Of course, as we have now seen, that eventually did not translate to a victory for Banky, as he came second behind Attah, the unknown Labour party candidate. With that loss, some have queried Banky for not running on the platform of the Labour party. Apparently, they are looking at this post-facto, forgetting that at the time he emerged as the PDP candidate, there was no Labour or Peter Obi wave.

In fact, at the time Banky contested the first PDP primaries, even Peter Obi was still in the PDP. Except the argument is that Banky should have either foreseen the emergence of the Obidients or jump ship when it emerged, not many would have seen that he would become a collateral damage in the indiscriminate voting for Labour by many in his constituency without regard for the candidates on the ballot, until results from the exercise emerged. Safe to say that Banky was, as stated, a collateral damage and there was not much he could have done to stem the tide of the tsunami.

It is the tears, crocodile in some instances, after the act that makes the Banky W loss a pitiable one. The sad thing for Banky must be the fact that he put in so much only to lose, not to the opponent he thought he was contesting with, but candidate who was largely incognito. Some even claim that a handful of posters that we saw last week only came up after the election had been won and lost.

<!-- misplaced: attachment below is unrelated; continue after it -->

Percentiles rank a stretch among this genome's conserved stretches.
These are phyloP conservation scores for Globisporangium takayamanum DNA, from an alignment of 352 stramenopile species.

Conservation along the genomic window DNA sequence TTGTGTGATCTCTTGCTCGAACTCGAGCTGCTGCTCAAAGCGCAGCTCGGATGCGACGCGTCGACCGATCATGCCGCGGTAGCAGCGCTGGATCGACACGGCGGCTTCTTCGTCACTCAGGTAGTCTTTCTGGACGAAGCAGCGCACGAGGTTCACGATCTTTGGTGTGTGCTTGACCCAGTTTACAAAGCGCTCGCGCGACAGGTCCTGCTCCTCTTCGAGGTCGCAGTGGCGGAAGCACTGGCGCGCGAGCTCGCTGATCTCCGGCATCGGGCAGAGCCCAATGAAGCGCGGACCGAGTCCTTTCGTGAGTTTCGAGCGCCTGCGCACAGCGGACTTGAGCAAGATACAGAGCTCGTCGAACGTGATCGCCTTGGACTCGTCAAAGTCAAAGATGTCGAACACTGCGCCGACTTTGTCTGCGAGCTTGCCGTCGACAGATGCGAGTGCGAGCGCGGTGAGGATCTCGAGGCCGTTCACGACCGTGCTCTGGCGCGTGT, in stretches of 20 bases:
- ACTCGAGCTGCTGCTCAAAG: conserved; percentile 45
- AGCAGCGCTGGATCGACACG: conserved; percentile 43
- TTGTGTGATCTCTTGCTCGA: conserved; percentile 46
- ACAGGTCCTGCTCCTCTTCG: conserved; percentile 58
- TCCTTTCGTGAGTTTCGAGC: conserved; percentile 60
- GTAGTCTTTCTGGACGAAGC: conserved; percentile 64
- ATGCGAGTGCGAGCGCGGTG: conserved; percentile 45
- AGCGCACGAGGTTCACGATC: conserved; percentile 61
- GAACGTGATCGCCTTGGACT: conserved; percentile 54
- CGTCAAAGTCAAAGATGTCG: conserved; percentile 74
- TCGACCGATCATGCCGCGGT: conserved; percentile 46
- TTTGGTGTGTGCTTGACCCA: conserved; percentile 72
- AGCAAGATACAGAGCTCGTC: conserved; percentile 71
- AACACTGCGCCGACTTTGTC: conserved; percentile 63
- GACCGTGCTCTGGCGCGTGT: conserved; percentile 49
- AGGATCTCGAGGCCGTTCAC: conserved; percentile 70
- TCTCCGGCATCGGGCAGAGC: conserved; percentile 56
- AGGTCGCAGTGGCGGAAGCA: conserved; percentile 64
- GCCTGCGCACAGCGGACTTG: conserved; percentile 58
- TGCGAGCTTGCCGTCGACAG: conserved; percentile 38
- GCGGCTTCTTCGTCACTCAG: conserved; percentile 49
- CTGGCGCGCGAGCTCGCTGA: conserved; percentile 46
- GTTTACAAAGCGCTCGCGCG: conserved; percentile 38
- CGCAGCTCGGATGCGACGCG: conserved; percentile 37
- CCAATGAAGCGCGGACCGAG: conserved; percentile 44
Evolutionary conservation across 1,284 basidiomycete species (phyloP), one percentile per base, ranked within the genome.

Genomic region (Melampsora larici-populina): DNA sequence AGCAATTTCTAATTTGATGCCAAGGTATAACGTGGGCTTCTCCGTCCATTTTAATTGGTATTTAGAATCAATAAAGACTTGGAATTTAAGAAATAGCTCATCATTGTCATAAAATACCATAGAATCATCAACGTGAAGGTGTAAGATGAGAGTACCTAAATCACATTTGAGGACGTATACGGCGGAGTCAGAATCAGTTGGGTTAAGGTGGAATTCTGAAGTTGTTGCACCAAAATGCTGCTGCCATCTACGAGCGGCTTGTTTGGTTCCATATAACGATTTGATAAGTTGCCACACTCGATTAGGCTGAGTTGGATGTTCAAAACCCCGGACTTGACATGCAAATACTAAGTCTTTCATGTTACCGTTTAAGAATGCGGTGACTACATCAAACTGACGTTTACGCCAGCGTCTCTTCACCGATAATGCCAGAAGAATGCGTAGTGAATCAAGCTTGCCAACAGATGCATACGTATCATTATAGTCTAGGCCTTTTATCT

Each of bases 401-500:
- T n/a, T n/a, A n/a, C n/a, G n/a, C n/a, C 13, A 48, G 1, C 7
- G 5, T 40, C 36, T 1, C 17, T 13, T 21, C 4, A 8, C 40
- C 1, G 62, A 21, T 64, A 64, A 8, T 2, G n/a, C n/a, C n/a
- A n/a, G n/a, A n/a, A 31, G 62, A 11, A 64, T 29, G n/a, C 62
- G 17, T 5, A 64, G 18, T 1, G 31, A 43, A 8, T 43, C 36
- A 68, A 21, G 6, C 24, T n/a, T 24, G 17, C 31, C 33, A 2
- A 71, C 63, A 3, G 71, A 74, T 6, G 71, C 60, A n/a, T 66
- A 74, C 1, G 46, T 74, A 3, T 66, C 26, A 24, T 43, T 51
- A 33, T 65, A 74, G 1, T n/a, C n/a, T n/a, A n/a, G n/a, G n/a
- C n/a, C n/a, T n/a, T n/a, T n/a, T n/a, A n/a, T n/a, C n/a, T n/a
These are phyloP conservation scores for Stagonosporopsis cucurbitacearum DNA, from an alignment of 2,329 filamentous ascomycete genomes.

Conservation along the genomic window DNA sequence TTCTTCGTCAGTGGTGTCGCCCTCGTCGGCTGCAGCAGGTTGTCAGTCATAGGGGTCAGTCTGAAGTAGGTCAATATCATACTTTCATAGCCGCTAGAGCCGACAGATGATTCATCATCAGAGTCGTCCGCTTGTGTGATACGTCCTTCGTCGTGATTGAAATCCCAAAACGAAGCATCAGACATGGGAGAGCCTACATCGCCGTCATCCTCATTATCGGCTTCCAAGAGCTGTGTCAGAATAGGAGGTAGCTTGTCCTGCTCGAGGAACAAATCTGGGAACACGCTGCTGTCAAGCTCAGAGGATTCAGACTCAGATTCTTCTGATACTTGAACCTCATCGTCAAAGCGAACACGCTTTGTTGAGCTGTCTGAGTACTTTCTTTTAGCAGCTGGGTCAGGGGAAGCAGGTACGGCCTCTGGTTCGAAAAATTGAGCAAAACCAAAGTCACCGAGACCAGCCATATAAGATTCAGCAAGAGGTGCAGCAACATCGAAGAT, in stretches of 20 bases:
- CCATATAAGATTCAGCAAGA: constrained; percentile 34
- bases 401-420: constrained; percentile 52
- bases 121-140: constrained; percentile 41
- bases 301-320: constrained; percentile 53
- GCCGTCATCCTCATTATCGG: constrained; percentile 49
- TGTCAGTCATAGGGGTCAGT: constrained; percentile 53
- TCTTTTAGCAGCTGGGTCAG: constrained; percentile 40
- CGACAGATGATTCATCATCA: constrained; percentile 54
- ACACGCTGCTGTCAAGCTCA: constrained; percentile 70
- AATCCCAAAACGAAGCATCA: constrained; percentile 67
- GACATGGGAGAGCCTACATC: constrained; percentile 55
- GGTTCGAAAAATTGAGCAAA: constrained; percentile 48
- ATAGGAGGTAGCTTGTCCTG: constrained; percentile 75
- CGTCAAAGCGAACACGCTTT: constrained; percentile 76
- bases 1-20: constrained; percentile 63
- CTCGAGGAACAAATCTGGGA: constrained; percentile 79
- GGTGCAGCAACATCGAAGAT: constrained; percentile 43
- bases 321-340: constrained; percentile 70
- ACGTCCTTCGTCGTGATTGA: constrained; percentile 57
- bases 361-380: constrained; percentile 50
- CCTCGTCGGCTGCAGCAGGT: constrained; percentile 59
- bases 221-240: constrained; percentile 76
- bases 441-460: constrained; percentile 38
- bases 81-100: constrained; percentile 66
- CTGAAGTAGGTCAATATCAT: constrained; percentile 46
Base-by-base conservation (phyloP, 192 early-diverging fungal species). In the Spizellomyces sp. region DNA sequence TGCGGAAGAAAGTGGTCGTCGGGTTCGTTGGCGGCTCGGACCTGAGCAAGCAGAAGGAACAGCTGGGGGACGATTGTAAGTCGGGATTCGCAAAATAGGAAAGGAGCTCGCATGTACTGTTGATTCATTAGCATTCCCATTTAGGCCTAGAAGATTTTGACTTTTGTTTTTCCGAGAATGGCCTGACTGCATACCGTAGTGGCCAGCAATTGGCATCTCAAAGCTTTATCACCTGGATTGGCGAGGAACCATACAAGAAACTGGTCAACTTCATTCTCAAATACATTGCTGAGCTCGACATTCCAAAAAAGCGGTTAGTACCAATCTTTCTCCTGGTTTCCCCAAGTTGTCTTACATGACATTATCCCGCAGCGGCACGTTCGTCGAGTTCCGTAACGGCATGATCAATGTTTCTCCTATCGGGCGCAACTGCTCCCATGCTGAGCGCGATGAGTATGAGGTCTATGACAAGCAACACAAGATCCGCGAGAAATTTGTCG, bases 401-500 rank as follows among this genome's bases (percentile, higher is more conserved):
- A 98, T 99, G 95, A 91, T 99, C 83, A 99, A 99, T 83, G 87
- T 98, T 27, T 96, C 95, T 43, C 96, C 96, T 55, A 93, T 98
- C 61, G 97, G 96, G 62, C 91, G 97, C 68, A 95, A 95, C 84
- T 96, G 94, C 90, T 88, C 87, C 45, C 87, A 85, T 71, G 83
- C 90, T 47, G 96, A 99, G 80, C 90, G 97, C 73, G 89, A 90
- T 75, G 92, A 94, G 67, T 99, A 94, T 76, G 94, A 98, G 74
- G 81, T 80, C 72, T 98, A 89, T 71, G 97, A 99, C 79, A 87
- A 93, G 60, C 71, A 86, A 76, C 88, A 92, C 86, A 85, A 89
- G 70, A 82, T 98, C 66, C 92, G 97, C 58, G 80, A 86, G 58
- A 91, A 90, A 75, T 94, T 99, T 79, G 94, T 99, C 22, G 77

But it is what it is. As I pored through results from each of the polling unit from the 10 wards that make up the constituency, the pattern was uniform, the Banky W factor evident in the fact that while the PDP consistently came third in the PUs in the Presidential election, it consistently emerged second in the House of Representatives election, beating the APC to the third place.

No doubt that he did put in the shift and connected with the people. I bet that the circumstances of this loss makes it undoubtedly painful and he would need a strong faith to be able to deal with it. That, he does seem to have.